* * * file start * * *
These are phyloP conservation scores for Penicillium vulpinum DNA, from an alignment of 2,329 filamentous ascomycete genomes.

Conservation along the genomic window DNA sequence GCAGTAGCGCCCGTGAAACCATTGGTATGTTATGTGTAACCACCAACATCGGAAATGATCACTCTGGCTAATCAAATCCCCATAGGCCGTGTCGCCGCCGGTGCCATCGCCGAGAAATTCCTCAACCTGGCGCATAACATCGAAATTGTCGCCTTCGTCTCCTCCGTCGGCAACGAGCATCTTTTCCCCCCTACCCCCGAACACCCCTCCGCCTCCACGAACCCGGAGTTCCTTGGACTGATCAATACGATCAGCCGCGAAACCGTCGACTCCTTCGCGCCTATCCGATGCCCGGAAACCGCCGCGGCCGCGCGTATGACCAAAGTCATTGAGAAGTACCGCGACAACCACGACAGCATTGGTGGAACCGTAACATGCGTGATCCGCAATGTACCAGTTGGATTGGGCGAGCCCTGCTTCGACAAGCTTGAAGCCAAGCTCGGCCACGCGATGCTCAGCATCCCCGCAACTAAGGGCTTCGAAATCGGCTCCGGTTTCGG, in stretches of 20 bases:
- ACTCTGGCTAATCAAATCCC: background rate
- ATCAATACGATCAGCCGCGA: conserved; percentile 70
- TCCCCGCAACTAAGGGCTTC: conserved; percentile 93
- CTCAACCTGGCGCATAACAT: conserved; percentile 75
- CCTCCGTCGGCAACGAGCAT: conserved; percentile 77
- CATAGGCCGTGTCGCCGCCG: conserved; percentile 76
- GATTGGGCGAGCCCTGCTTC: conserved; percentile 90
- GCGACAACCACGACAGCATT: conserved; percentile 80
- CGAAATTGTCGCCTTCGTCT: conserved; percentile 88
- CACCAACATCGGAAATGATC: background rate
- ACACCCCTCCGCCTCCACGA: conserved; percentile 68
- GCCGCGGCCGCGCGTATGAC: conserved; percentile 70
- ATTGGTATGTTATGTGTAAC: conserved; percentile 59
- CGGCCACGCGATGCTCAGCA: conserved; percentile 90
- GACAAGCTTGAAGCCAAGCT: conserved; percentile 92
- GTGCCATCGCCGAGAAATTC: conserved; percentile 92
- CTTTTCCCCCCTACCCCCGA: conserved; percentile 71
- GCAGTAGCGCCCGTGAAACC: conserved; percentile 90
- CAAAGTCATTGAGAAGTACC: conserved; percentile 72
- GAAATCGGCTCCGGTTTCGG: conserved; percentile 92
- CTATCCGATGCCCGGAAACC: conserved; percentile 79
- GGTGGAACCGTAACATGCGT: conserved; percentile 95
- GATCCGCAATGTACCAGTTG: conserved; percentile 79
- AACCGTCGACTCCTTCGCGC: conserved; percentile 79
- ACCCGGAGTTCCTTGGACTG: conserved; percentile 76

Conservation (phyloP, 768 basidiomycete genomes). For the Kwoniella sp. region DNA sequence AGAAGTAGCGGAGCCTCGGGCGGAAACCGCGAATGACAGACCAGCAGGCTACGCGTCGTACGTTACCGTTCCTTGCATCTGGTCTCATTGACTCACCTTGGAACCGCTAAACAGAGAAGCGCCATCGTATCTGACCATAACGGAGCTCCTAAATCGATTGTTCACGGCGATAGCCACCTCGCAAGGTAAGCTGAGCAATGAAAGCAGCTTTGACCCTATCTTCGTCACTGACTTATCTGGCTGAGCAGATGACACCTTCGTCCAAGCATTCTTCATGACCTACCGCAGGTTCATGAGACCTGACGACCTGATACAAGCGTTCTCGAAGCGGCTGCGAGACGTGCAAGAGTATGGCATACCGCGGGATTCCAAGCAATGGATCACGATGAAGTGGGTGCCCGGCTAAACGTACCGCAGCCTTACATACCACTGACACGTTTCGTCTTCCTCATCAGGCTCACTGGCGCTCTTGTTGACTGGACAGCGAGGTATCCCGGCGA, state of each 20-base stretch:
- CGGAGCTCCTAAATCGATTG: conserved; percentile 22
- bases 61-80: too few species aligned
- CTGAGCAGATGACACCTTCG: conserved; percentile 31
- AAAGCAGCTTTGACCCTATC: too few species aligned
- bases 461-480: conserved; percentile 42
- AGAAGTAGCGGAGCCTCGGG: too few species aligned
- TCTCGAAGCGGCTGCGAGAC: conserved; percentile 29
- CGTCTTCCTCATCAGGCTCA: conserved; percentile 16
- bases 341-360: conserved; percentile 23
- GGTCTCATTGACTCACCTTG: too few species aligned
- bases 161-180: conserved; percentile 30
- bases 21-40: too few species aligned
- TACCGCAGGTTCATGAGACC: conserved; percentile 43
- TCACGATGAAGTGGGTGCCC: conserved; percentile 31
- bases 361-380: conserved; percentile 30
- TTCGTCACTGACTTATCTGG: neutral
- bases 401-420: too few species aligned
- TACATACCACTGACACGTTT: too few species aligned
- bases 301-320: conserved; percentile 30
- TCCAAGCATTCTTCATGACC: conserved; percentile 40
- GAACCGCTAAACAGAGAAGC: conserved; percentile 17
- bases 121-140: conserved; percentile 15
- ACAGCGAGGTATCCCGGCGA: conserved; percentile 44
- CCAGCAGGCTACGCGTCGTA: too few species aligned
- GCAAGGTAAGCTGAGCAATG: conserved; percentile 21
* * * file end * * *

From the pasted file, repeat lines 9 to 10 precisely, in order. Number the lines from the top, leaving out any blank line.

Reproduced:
- GATTGGGCGAGCCCTGCTTC: conserved; percentile 90
- GCGACAACCACGACAGCATT: conserved; percentile 80